The traditional BCP lesson appointed for the Epistle on Pentecost is from Acts 2:1- 11. It concludes, "we do hear them speak in our tongues the wonderful works of God." What are these Galilean Apostles proclaiming? Although inspired by the Holy Spirit, and although Peter cites Isaiah about pouring out the Spirit, the core message is not about the Holy Spirit; the heart of the proclamation is the Gospel of Jesus Christ. A few verses later, Peter makes this clear. In Acts 2: 22-24, he preaches, "Ye men of Israel, hear these words; Jesus of Nazareth, a man approved of God among you by miracles and wonders and signs, which God did by him in the midst of you, as ye yourselves also know:Him, being delivered by the determinate counsel and foreknowledge of God, ye have taken, and by wicked hands have crucified and slain:Whom God hath raised up, having loosed the pains of death: because it was not possible that he should be holden of it." This is the heart of the Gospel, the Christ-centered core of the Christian proclamation.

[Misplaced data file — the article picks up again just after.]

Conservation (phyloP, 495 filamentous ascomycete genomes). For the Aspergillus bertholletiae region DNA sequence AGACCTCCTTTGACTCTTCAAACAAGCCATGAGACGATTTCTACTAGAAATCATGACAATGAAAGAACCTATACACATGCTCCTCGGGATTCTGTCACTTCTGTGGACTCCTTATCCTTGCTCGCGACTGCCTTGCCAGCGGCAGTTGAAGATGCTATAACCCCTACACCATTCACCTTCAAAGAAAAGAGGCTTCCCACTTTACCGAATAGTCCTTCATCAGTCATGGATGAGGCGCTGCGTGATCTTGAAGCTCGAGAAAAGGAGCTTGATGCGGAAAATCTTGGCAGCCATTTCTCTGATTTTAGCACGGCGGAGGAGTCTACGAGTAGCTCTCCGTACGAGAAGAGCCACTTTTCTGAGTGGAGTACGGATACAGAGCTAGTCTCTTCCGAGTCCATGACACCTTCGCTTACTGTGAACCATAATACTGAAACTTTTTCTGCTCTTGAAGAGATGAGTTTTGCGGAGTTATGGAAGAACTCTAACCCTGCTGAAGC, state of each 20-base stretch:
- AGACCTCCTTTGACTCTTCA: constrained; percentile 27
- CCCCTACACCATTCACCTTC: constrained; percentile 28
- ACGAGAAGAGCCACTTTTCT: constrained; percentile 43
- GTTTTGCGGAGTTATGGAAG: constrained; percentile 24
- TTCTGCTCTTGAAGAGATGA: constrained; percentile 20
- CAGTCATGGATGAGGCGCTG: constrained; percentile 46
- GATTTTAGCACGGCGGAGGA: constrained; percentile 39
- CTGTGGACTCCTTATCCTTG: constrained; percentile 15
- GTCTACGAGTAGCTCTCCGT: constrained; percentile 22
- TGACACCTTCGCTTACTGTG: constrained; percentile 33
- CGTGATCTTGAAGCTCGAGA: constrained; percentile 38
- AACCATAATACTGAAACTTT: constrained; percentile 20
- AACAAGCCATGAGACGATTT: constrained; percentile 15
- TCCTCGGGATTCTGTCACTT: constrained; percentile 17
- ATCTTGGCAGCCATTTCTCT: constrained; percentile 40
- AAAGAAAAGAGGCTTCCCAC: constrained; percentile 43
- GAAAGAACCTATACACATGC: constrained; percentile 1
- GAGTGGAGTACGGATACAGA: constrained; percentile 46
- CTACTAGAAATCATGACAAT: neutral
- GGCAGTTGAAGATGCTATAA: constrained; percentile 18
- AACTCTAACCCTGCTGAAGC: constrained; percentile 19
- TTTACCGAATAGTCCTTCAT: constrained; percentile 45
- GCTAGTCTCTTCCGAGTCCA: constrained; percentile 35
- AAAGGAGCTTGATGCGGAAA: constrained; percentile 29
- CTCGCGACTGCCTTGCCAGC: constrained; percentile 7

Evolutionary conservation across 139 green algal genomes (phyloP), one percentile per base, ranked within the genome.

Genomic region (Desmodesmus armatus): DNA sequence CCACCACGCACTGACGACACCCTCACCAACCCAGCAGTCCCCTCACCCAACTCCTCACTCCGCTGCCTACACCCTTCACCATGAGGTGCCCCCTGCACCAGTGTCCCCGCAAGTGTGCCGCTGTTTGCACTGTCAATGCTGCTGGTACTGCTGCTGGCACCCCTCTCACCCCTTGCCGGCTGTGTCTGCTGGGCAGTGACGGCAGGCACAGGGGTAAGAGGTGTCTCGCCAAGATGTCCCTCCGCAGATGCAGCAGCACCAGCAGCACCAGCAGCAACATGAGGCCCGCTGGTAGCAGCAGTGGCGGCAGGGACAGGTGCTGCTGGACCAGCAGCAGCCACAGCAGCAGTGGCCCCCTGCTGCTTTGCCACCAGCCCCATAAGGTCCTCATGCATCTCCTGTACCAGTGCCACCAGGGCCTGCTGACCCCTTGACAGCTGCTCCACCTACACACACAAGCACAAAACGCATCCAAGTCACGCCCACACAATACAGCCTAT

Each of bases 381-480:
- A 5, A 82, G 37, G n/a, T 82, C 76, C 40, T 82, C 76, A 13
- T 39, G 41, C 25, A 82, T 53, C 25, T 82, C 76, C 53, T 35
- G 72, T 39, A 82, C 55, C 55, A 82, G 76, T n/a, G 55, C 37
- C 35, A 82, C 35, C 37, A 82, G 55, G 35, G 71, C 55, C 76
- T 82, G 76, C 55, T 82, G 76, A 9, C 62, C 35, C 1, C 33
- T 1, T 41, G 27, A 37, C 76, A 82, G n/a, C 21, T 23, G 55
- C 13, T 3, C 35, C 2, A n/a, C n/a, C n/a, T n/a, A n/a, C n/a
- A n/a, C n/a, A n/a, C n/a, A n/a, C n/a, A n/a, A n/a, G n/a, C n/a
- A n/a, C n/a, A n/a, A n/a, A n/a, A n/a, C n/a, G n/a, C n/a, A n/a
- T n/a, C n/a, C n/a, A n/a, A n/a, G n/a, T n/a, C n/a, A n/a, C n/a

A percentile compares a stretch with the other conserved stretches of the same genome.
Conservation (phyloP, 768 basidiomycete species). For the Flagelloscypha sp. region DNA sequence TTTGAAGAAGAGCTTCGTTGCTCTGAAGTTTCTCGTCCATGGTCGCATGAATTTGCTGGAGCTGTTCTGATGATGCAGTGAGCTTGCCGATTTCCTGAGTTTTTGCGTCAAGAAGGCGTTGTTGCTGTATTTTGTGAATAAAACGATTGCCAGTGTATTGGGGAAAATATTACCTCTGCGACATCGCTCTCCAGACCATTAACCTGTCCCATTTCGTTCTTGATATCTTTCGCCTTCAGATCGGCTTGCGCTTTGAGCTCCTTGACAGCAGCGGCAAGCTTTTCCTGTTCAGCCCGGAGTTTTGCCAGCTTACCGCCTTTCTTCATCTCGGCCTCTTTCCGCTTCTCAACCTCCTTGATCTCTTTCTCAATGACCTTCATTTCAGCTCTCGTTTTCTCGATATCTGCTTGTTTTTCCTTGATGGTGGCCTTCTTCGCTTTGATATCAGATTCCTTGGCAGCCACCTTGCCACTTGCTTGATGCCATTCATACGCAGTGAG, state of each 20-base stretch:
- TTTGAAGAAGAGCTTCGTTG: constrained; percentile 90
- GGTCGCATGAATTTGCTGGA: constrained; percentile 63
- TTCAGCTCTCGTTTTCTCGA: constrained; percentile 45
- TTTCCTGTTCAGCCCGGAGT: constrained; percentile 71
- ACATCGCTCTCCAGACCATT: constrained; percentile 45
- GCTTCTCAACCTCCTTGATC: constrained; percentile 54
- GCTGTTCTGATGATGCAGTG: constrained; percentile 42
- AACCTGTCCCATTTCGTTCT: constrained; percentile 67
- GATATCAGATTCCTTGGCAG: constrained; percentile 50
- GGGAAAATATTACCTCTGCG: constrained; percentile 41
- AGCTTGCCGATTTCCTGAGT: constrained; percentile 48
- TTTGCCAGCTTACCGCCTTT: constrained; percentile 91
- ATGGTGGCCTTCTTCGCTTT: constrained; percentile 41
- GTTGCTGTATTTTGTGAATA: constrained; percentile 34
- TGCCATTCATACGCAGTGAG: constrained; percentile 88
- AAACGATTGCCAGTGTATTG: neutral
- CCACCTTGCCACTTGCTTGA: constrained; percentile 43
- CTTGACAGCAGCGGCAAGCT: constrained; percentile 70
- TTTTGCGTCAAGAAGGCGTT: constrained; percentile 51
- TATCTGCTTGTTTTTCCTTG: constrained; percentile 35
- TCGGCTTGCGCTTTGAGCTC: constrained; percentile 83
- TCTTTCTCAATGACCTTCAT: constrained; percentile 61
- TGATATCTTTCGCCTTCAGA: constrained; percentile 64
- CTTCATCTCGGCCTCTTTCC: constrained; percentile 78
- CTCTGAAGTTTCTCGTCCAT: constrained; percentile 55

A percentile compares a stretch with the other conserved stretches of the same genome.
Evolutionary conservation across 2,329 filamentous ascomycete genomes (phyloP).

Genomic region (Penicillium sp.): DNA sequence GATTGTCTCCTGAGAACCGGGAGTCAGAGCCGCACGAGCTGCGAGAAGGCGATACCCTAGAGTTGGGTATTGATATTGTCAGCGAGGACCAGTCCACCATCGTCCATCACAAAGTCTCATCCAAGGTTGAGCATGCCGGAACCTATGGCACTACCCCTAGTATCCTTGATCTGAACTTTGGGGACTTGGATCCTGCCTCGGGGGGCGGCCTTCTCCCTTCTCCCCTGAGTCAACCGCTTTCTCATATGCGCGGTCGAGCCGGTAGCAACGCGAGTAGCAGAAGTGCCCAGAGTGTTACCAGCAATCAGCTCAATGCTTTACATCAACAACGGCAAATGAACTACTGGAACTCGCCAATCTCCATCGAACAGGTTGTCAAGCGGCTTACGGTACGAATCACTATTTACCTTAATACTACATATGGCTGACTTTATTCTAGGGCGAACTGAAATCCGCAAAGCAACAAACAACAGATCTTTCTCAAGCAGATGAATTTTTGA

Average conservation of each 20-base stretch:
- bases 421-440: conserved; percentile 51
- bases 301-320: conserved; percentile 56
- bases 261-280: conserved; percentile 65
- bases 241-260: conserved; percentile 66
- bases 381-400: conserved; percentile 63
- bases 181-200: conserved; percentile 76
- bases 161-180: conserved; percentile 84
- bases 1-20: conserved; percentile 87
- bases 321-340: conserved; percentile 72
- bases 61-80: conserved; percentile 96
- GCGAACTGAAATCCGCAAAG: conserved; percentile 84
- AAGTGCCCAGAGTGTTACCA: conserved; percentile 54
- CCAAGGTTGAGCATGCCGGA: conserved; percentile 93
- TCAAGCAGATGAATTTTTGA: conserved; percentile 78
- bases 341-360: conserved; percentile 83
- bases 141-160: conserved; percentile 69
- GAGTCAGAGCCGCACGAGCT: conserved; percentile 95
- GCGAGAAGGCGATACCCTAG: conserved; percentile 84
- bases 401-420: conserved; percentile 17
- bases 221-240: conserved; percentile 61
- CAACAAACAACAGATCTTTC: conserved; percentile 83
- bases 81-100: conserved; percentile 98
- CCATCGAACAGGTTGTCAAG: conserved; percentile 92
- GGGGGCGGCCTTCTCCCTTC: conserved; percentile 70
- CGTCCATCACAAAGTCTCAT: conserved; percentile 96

The proclamation in Acts is consistent with the Prayer Book Gospel for last Sunday. In St. John 15:26, Christ tells the Apostles, "When the Comforter is come, whom I will send unto you from the Father, even the Spirit of truth, which proceedeth from the Father, he shall testify of me." The whole point about Pentecost is not about the mechanics of inspiration. And although we honor the coming of the Holy Spirit in a new way, Pentecost is not about the Spirit alone. The point is that the Holy Spirit testifies about and for the crucified and risen Jesus Christ. The Spirit of Truth enables Christ's followers to be faithful witnesses to and proclaimers of the Gospel of salvation. How the Spirit came and the variety of gifts bestowed are of interest, but the main issue is that the presence of the Holy Spirit brings faith in and witness to the saving work of Jesus Christ, the divine Word, God the Son.